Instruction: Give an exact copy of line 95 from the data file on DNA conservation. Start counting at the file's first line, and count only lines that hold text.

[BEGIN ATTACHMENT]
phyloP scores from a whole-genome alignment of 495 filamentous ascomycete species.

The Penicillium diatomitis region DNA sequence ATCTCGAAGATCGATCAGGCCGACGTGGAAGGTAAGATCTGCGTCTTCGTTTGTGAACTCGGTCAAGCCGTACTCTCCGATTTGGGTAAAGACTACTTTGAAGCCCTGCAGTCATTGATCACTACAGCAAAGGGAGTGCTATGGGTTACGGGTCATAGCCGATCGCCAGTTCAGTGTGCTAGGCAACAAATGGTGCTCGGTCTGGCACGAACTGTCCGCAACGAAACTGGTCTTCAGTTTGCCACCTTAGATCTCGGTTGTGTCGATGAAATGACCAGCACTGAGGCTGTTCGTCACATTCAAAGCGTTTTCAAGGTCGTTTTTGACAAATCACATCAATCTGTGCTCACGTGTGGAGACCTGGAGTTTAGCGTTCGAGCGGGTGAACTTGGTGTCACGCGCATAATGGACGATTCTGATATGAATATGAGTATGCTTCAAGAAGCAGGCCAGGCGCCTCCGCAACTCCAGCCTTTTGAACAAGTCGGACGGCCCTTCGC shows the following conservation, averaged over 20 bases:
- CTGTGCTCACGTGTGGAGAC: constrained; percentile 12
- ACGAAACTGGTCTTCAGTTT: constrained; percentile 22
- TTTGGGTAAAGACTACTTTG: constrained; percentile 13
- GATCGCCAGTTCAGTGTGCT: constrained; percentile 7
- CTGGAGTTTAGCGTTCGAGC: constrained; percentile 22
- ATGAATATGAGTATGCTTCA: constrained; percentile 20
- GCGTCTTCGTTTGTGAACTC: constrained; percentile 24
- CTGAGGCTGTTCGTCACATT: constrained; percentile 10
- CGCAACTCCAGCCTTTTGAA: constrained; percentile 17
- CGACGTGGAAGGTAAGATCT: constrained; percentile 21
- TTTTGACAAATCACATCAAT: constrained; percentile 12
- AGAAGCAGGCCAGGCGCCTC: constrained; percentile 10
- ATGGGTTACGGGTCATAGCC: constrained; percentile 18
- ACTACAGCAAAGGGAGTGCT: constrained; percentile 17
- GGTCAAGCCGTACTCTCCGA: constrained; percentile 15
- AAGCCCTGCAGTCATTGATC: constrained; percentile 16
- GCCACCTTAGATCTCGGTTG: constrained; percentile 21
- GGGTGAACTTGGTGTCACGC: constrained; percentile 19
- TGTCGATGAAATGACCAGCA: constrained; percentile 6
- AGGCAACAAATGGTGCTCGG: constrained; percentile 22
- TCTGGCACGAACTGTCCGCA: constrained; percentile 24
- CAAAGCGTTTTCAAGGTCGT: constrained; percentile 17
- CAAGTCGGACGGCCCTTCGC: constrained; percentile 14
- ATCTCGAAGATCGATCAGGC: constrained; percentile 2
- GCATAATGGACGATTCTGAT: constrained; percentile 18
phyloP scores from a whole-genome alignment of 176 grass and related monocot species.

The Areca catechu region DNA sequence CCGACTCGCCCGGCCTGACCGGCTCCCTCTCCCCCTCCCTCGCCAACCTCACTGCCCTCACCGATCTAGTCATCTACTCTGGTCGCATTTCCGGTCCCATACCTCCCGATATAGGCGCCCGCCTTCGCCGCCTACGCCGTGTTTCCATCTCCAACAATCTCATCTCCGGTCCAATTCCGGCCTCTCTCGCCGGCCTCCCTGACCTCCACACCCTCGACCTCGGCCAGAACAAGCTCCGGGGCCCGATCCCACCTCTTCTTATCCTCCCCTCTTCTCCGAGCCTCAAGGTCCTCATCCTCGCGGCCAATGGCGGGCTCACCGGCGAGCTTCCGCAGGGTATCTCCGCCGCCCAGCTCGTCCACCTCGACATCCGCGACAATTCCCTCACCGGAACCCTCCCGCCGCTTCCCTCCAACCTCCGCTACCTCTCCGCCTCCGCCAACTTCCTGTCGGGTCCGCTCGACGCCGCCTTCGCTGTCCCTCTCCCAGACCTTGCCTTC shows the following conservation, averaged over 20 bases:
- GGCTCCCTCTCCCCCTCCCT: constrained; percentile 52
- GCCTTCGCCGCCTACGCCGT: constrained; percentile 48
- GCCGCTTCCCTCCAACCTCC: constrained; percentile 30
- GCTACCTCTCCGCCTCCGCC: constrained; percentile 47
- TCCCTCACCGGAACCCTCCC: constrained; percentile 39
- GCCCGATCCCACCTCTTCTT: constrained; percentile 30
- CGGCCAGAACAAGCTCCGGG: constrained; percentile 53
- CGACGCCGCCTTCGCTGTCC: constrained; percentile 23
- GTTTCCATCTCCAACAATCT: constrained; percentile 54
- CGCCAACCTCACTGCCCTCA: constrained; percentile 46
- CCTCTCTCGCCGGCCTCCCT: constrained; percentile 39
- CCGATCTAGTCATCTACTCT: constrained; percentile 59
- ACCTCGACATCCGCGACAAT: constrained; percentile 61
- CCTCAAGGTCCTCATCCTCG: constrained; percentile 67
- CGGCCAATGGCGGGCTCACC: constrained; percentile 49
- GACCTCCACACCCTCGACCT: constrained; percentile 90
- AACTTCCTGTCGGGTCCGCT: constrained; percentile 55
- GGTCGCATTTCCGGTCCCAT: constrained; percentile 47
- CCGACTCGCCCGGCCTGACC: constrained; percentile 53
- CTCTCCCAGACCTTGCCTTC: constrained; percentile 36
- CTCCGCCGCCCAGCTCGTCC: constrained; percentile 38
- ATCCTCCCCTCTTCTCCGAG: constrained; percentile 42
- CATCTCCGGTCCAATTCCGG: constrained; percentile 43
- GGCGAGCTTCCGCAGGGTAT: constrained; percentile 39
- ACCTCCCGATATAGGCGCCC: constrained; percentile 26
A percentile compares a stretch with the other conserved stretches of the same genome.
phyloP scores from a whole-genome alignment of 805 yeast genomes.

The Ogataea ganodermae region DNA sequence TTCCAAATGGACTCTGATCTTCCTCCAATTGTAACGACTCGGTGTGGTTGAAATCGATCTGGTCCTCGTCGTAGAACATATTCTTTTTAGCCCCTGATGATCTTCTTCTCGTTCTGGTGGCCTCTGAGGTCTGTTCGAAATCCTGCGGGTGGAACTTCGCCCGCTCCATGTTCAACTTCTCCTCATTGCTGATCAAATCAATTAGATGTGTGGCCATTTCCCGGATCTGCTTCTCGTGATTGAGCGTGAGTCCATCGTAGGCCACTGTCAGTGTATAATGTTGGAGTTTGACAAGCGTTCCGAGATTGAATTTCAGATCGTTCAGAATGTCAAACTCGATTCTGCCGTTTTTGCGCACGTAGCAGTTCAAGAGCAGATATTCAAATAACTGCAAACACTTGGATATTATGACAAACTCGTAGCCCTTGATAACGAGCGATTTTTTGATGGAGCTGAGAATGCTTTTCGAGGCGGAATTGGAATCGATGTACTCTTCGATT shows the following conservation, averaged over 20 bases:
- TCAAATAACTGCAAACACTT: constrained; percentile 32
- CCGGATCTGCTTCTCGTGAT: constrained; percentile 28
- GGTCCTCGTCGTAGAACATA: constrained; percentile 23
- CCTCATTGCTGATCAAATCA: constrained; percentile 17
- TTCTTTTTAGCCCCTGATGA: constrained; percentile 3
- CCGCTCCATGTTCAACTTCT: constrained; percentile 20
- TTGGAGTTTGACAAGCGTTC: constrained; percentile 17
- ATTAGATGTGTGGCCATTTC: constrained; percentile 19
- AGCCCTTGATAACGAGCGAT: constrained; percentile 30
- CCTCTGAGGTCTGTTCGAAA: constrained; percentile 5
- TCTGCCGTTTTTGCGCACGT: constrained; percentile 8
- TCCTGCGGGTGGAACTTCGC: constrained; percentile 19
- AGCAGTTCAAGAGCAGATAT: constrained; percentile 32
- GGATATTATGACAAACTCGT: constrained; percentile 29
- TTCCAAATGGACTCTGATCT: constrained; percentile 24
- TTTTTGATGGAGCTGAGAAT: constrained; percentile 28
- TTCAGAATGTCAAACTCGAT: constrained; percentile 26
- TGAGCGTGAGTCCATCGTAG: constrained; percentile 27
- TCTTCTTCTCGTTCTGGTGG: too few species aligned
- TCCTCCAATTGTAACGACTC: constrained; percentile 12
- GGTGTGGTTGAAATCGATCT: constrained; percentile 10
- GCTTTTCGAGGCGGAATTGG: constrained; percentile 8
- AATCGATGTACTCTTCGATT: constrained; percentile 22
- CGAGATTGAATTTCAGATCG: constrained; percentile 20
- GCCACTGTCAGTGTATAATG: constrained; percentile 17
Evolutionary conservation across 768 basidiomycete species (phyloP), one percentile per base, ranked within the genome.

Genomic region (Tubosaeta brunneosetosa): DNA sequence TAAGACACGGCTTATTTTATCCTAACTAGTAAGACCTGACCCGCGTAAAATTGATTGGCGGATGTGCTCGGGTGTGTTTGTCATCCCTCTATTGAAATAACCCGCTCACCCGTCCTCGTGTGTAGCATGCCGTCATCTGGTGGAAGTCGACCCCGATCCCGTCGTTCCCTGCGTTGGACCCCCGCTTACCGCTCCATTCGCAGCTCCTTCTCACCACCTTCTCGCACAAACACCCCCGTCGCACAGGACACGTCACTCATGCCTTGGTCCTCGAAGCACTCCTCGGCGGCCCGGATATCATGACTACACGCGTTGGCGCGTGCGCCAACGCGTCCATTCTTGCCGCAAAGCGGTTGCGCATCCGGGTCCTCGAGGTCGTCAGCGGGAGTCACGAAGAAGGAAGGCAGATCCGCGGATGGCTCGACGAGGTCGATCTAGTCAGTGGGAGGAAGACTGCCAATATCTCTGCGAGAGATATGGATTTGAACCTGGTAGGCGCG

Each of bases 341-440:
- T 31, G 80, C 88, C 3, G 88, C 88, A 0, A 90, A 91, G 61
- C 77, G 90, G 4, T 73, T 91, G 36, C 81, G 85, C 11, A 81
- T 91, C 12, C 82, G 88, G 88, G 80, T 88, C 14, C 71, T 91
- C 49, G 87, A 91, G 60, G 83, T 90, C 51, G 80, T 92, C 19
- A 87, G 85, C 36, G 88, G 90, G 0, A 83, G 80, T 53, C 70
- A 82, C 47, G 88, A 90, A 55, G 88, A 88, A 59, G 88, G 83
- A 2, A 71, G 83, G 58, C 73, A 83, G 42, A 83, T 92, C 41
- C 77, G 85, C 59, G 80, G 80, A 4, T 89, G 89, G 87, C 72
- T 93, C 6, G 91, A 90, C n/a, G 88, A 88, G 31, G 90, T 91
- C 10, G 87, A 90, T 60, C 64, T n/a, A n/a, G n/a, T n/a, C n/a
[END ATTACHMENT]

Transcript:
- C 10, G 87, A 90, T 60, C 64, T n/a, A n/a, G n/a, T n/a, C n/a